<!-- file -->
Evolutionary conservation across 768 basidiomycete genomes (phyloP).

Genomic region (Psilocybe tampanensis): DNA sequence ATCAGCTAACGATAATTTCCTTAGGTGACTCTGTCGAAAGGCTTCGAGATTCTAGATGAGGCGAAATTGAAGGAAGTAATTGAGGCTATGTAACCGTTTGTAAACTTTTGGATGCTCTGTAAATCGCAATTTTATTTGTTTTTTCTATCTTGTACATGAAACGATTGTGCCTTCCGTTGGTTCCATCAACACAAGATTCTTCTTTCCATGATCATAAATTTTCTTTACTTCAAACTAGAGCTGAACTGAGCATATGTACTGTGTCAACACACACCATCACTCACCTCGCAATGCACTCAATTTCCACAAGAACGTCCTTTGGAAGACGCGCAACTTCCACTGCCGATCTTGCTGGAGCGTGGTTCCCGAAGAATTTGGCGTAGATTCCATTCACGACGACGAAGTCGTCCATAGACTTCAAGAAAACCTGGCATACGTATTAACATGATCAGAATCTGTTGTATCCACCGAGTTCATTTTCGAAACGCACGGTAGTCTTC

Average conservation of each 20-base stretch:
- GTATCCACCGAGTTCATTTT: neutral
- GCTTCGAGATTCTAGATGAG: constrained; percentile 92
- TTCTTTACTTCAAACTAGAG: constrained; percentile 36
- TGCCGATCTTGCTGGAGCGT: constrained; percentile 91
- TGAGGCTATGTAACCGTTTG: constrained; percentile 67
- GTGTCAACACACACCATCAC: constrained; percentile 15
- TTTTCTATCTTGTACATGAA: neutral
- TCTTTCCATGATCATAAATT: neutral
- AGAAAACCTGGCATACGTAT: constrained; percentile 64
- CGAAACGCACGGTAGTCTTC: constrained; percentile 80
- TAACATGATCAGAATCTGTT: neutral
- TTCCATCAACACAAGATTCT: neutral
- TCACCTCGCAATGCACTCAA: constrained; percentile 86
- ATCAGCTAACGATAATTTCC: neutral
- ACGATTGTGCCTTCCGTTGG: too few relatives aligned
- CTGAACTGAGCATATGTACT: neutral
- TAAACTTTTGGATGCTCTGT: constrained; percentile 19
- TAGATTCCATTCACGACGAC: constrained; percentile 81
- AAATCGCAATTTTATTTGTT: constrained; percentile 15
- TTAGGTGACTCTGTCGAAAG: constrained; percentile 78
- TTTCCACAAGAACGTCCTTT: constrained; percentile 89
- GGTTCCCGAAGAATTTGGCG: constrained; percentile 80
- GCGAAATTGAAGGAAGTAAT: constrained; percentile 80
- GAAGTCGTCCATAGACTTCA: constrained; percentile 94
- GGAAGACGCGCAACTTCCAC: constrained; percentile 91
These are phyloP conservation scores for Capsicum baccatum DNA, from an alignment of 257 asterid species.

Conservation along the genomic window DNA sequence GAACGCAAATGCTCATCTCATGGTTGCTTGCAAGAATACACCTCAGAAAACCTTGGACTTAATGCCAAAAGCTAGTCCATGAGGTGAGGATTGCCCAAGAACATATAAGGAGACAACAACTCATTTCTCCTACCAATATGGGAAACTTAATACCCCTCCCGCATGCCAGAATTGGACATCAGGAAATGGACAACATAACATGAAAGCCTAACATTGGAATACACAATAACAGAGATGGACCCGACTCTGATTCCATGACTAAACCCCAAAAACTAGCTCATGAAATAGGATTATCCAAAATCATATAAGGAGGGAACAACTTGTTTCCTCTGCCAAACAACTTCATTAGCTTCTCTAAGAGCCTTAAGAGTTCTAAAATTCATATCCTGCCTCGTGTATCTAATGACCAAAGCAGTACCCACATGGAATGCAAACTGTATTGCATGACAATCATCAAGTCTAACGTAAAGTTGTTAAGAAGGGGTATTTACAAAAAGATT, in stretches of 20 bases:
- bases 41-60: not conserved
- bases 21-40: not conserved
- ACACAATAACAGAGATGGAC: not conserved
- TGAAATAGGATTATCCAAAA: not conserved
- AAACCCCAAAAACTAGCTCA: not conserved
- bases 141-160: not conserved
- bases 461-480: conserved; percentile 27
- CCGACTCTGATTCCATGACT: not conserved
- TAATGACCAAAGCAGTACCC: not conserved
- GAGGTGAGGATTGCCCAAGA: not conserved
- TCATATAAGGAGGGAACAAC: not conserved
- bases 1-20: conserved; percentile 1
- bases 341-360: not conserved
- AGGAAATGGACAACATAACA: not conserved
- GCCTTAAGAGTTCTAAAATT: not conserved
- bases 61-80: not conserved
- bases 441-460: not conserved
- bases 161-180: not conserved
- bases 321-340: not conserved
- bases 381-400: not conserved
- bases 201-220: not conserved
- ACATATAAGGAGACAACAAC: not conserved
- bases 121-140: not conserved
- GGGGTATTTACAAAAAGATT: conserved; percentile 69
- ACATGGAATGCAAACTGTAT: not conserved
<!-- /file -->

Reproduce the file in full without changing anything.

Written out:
Evolutionary conservation across 768 basidiomycete genomes (phyloP).

Genomic region (Psilocybe tampanensis): DNA sequence ATCAGCTAACGATAATTTCCTTAGGTGACTCTGTCGAAAGGCTTCGAGATTCTAGATGAGGCGAAATTGAAGGAAGTAATTGAGGCTATGTAACCGTTTGTAAACTTTTGGATGCTCTGTAAATCGCAATTTTATTTGTTTTTTCTATCTTGTACATGAAACGATTGTGCCTTCCGTTGGTTCCATCAACACAAGATTCTTCTTTCCATGATCATAAATTTTCTTTACTTCAAACTAGAGCTGAACTGAGCATATGTACTGTGTCAACACACACCATCACTCACCTCGCAATGCACTCAATTTCCACAAGAACGTCCTTTGGAAGACGCGCAACTTCCACTGCCGATCTTGCTGGAGCGTGGTTCCCGAAGAATTTGGCGTAGATTCCATTCACGACGACGAAGTCGTCCATAGACTTCAAGAAAACCTGGCATACGTATTAACATGATCAGAATCTGTTGTATCCACCGAGTTCATTTTCGAAACGCACGGTAGTCTTC

Average conservation of each 20-base stretch:
- GTATCCACCGAGTTCATTTT: neutral
- GCTTCGAGATTCTAGATGAG: constrained; percentile 92
- TTCTTTACTTCAAACTAGAG: constrained; percentile 36
- TGCCGATCTTGCTGGAGCGT: constrained; percentile 91
- TGAGGCTATGTAACCGTTTG: constrained; percentile 67
- GTGTCAACACACACCATCAC: constrained; percentile 15
- TTTTCTATCTTGTACATGAA: neutral
- TCTTTCCATGATCATAAATT: neutral
- AGAAAACCTGGCATACGTAT: constrained; percentile 64
- CGAAACGCACGGTAGTCTTC: constrained; percentile 80
- TAACATGATCAGAATCTGTT: neutral
- TTCCATCAACACAAGATTCT: neutral
- TCACCTCGCAATGCACTCAA: constrained; percentile 86
- ATCAGCTAACGATAATTTCC: neutral
- ACGATTGTGCCTTCCGTTGG: too few relatives aligned
- CTGAACTGAGCATATGTACT: neutral
- TAAACTTTTGGATGCTCTGT: constrained; percentile 19
- TAGATTCCATTCACGACGAC: constrained; percentile 81
- AAATCGCAATTTTATTTGTT: constrained; percentile 15
- TTAGGTGACTCTGTCGAAAG: constrained; percentile 78
- TTTCCACAAGAACGTCCTTT: constrained; percentile 89
- GGTTCCCGAAGAATTTGGCG: constrained; percentile 80
- GCGAAATTGAAGGAAGTAAT: constrained; percentile 80
- GAAGTCGTCCATAGACTTCA: constrained; percentile 94
- GGAAGACGCGCAACTTCCAC: constrained; percentile 91
These are phyloP conservation scores for Capsicum baccatum DNA, from an alignment of 257 asterid species.

Conservation along the genomic window DNA sequence GAACGCAAATGCTCATCTCATGGTTGCTTGCAAGAATACACCTCAGAAAACCTTGGACTTAATGCCAAAAGCTAGTCCATGAGGTGAGGATTGCCCAAGAACATATAAGGAGACAACAACTCATTTCTCCTACCAATATGGGAAACTTAATACCCCTCCCGCATGCCAGAATTGGACATCAGGAAATGGACAACATAACATGAAAGCCTAACATTGGAATACACAATAACAGAGATGGACCCGACTCTGATTCCATGACTAAACCCCAAAAACTAGCTCATGAAATAGGATTATCCAAAATCATATAAGGAGGGAACAACTTGTTTCCTCTGCCAAACAACTTCATTAGCTTCTCTAAGAGCCTTAAGAGTTCTAAAATTCATATCCTGCCTCGTGTATCTAATGACCAAAGCAGTACCCACATGGAATGCAAACTGTATTGCATGACAATCATCAAGTCTAACGTAAAGTTGTTAAGAAGGGGTATTTACAAAAAGATT, in stretches of 20 bases:
- bases 41-60: not conserved
- bases 21-40: not conserved
- ACACAATAACAGAGATGGAC: not conserved
- TGAAATAGGATTATCCAAAA: not conserved
- AAACCCCAAAAACTAGCTCA: not conserved
- bases 141-160: not conserved
- bases 461-480: conserved; percentile 27
- CCGACTCTGATTCCATGACT: not conserved
- TAATGACCAAAGCAGTACCC: not conserved
- GAGGTGAGGATTGCCCAAGA: not conserved
- TCATATAAGGAGGGAACAAC: not conserved
- bases 1-20: conserved; percentile 1
- bases 341-360: not conserved
- AGGAAATGGACAACATAACA: not conserved
- GCCTTAAGAGTTCTAAAATT: not conserved
- bases 61-80: not conserved
- bases 441-460: not conserved
- bases 161-180: not conserved
- bases 321-340: not conserved
- bases 381-400: not conserved
- bases 201-220: not conserved
- ACATATAAGGAGACAACAAC: not conserved
- bases 121-140: not conserved
- GGGGTATTTACAAAAAGATT: conserved; percentile 69
- ACATGGAATGCAAACTGTAT: not conserved